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Critical Reviews™ in Therapeutic Drug Carrier Systems
Fator do impacto: 2.9 FI de cinco anos: 3.72 SJR: 0.736 SNIP: 0.551 CiteScore™: 2.43

ISSN Imprimir: 0743-4863
ISSN On-line: 2162-660X

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Critical Reviews™ in Therapeutic Drug Carrier Systems

DOI: 10.1615/CritRevTherDrugCarrierSyst.v21.i5.20
36 pages

PLGA Nanoparticles in Drug Delivery: The State of the Art

Indu Bala
Department of Pharmaceutics, National Institute of Pharmaceutical Education and Research (NIPER), Punjab, India
Sarita Hariharan
Department of Pharmaceutics, National Institute of Pharmaceutical Education and Research (NIPER), Punjab, India
M. N. V. Ravi Kumar
Department of Pharmaceutics, National Institute of Pharmaceutical Education and Research (NIPER), Punjab, India

RESUMO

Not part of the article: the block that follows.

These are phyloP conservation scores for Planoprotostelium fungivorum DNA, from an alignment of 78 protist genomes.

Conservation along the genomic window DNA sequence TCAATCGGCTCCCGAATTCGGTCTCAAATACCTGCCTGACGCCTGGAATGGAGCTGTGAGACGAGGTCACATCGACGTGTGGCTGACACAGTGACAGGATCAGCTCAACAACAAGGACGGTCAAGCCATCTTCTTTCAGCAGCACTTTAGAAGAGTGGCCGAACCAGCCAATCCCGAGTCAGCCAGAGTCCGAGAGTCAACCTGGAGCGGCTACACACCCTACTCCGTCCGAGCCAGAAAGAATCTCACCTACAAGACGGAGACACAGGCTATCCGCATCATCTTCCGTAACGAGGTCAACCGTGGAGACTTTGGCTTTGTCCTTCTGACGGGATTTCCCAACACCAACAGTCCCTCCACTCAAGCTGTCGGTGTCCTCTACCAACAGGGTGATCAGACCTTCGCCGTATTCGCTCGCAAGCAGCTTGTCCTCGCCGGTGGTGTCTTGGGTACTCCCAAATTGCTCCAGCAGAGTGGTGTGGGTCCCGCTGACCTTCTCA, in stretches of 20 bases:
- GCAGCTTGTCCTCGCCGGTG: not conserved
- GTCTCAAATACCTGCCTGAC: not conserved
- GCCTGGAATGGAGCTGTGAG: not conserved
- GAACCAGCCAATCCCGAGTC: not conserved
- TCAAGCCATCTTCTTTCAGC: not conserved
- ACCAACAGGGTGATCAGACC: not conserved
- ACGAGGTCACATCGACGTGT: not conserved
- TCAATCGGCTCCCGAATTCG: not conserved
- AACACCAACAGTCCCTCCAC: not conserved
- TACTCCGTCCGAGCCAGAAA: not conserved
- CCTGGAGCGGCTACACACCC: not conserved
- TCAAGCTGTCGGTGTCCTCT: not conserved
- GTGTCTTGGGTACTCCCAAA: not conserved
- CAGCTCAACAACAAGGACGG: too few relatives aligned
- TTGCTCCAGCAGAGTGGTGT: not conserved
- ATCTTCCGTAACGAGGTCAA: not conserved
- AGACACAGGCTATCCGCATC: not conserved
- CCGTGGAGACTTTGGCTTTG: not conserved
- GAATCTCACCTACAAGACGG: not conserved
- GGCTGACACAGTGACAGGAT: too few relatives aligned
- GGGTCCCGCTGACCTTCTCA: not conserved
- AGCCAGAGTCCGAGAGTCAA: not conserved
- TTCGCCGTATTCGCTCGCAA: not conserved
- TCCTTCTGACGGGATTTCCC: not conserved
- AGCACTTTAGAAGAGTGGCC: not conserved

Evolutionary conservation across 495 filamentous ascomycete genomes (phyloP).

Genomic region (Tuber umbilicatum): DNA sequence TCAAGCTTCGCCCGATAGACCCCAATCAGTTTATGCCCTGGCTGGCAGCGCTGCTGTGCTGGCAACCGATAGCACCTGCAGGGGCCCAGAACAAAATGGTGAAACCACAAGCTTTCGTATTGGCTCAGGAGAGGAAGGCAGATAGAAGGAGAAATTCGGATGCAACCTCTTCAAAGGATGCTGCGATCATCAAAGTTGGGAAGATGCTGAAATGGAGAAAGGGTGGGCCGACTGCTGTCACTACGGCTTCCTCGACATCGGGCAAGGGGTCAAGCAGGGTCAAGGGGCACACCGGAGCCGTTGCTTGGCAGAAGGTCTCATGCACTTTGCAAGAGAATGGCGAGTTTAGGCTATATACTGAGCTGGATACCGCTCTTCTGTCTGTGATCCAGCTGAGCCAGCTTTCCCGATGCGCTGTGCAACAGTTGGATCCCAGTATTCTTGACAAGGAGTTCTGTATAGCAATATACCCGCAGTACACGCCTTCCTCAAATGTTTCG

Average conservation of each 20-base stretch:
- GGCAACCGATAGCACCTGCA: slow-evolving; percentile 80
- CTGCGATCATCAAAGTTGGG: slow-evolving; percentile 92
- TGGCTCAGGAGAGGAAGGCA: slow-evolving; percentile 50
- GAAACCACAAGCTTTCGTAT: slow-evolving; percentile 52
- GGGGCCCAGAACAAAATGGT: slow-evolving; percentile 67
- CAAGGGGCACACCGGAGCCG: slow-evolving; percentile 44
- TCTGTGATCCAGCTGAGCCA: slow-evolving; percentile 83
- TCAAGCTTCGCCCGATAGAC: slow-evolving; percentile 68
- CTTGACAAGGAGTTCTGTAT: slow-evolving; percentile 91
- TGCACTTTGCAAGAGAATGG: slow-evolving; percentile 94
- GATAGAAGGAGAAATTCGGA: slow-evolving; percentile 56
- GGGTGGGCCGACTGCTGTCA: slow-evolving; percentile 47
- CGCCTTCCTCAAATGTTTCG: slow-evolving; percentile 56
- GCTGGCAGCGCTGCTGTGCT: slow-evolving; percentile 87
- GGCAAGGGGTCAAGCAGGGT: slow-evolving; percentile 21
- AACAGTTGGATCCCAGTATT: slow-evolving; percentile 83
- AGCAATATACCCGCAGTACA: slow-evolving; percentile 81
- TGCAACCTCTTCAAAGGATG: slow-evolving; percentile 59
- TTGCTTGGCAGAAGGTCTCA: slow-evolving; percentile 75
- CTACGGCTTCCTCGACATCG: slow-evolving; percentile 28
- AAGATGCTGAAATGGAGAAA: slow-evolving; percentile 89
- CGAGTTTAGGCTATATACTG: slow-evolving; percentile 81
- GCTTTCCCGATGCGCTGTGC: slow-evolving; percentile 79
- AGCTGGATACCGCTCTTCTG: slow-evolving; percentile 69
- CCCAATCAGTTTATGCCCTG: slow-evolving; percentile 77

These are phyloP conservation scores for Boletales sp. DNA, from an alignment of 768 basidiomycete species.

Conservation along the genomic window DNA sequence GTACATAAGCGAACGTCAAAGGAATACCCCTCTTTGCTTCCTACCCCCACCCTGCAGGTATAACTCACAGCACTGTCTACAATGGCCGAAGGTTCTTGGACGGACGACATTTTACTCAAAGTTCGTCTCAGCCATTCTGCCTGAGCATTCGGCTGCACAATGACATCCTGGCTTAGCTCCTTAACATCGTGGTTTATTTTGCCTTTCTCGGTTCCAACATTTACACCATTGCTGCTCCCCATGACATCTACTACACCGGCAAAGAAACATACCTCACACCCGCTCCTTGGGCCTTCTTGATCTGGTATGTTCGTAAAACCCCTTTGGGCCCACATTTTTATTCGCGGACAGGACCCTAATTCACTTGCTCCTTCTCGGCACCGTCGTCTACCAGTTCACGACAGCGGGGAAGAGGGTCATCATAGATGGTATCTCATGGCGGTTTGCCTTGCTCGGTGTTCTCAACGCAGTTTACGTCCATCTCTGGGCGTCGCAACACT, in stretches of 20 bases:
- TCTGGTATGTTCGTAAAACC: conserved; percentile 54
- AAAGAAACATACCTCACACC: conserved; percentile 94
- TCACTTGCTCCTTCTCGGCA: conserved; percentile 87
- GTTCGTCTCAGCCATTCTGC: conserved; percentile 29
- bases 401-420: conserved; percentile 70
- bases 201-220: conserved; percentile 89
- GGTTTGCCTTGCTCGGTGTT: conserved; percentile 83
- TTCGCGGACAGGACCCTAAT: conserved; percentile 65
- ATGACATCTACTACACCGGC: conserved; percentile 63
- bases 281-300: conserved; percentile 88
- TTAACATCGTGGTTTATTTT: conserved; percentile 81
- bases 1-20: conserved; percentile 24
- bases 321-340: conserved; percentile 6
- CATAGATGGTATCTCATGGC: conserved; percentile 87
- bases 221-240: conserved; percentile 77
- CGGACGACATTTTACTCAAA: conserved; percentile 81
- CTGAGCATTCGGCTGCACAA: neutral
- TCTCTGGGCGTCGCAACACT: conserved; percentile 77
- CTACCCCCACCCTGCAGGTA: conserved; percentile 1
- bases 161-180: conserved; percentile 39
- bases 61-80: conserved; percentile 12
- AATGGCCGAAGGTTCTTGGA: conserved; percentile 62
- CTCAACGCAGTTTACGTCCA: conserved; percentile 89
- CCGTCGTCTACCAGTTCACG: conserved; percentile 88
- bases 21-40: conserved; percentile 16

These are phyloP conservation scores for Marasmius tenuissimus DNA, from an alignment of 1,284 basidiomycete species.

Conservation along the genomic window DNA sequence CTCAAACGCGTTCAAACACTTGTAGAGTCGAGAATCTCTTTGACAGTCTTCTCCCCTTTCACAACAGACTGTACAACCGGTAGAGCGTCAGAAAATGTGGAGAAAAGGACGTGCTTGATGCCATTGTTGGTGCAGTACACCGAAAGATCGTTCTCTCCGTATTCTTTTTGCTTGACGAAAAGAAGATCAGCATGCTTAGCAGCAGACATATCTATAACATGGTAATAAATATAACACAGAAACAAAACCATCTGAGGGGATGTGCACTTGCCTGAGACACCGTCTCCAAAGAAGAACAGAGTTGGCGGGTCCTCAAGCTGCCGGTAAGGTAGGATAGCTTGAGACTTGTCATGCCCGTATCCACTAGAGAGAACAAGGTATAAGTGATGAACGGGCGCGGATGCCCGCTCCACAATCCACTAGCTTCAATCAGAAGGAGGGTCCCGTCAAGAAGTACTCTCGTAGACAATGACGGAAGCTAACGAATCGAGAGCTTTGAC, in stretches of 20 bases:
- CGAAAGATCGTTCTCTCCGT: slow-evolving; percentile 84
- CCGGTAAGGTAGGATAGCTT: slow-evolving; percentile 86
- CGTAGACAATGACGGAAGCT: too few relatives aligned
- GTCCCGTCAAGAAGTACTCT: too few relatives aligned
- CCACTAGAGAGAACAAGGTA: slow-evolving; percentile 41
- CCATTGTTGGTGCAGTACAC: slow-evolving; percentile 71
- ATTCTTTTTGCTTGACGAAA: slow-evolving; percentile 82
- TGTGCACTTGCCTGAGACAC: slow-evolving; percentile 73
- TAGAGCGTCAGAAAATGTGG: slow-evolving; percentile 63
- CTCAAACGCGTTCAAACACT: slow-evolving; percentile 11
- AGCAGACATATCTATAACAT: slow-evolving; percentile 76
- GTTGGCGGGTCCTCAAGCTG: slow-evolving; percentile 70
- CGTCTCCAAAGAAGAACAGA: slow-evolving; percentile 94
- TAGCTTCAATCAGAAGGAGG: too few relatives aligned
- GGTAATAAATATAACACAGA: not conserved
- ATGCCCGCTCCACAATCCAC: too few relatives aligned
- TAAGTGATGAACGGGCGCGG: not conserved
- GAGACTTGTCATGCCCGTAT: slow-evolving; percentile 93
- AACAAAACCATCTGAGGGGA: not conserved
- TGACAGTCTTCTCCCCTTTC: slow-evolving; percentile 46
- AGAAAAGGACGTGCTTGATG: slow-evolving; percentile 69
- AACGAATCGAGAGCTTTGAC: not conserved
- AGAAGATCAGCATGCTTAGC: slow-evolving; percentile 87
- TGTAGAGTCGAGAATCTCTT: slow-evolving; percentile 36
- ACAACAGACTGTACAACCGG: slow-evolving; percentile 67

Nanoparticles represent drug delivery systems suitable for most administration routes. Over the years, a variety of natural and synthetic polymers have been explored for the preparation of nanoparticles, of which Poly(lactic acid) (PLA), Poly(glycolic acid) (PGA), and their copolymers (PLGA) have been extensively investigated because of their biocompatibility and biodegradability. Nanoparticles act as potential carries for several classes of drugs such as anticancer agents, antihypertensive agents, immunomodulators, and hormones; and macromolecules such as nucleic acids, proteins, peptides, and antibodies. The options available for preparation have increased with advances in traditional methods, and many novel techniques for preparation of drug-loaded nanoparticles are being developed and refined. The various methods used for preparation of nanoparticles with their advantages and limitations have been discussed. The crux of the problem is the stability of nanoparticles after preparation, which is being addressed by freeze-drying using different classes of lyoprotectants. Nanoparticles can be designed for the site-specific delivery of drugs. The targeting capability of nanoparticles is influenced by particle size, surface charge, surface modification, and hydrophobicity. Finally, the performance of nanoparticles in vivo is influenced by morphological characteristics, surface chemistry, and molecular weight. Careful design of these delivery systems with respect to target and route of administration may solve some of the problems faced by new classes of active molecules.


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